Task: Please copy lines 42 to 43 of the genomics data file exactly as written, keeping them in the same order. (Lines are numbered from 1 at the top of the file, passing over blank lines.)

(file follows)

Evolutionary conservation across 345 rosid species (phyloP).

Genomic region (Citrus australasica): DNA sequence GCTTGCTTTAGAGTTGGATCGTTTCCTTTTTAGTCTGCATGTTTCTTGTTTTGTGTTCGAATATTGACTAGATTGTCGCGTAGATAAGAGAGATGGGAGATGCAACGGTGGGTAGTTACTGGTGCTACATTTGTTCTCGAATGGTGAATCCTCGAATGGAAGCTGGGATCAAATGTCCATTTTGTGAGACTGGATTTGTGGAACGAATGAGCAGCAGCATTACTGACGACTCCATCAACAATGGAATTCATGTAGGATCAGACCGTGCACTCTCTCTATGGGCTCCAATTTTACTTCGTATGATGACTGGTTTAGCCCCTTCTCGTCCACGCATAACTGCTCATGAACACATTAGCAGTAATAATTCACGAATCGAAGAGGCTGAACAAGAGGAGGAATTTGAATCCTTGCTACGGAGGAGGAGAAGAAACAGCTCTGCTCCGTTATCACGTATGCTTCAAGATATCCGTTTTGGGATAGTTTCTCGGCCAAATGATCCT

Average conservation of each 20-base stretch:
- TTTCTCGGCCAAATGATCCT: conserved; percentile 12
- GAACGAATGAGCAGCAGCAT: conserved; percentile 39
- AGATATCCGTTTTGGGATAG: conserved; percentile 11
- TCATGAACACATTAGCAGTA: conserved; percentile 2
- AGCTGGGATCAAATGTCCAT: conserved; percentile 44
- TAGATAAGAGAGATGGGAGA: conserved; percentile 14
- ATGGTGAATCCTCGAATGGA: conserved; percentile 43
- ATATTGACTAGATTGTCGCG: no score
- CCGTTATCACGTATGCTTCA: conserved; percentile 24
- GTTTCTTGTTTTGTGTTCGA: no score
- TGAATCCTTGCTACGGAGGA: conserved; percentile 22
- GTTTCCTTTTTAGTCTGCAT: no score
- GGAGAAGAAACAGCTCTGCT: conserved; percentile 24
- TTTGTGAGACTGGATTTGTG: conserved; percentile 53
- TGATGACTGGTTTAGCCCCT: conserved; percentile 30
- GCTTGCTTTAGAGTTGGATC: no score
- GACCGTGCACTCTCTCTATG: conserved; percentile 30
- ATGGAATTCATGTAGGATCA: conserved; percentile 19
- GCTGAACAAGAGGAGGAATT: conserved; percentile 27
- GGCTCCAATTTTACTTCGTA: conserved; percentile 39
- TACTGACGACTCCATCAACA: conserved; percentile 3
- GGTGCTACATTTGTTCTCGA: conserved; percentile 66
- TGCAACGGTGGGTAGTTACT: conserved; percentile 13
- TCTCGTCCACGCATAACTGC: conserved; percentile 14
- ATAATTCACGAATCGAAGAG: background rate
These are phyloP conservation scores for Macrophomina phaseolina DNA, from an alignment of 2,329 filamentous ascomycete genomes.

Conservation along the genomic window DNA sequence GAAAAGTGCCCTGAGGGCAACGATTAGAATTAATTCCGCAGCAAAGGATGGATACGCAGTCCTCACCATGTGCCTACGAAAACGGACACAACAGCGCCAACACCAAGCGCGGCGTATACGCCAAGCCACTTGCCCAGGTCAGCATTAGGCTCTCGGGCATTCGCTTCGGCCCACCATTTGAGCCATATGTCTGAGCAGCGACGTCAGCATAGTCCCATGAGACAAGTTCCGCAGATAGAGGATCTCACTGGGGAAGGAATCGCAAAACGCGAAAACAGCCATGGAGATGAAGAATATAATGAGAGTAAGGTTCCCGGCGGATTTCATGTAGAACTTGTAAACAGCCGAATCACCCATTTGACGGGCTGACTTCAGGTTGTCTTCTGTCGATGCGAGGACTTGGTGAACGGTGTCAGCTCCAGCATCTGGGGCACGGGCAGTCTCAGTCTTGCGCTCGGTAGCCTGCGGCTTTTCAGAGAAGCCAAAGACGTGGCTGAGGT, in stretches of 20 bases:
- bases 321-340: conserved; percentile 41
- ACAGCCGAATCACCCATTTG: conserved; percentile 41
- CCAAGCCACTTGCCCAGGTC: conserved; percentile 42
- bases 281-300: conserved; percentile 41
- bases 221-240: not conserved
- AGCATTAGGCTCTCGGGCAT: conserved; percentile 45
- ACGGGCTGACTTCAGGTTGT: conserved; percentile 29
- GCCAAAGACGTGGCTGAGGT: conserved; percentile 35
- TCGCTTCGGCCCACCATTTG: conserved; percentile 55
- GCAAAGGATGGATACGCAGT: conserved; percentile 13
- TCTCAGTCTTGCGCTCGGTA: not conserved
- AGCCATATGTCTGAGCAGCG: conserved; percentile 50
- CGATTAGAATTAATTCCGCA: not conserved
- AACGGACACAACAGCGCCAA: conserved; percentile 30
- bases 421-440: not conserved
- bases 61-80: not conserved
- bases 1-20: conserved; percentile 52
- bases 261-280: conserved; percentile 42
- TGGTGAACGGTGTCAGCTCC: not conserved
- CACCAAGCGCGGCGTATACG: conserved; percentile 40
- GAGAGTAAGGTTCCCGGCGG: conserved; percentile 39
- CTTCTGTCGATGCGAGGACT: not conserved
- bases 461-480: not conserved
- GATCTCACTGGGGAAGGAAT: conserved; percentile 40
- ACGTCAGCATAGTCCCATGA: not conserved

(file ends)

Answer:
- AGCCATATGTCTGAGCAGCG: conserved; percentile 50
- CGATTAGAATTAATTCCGCA: not conserved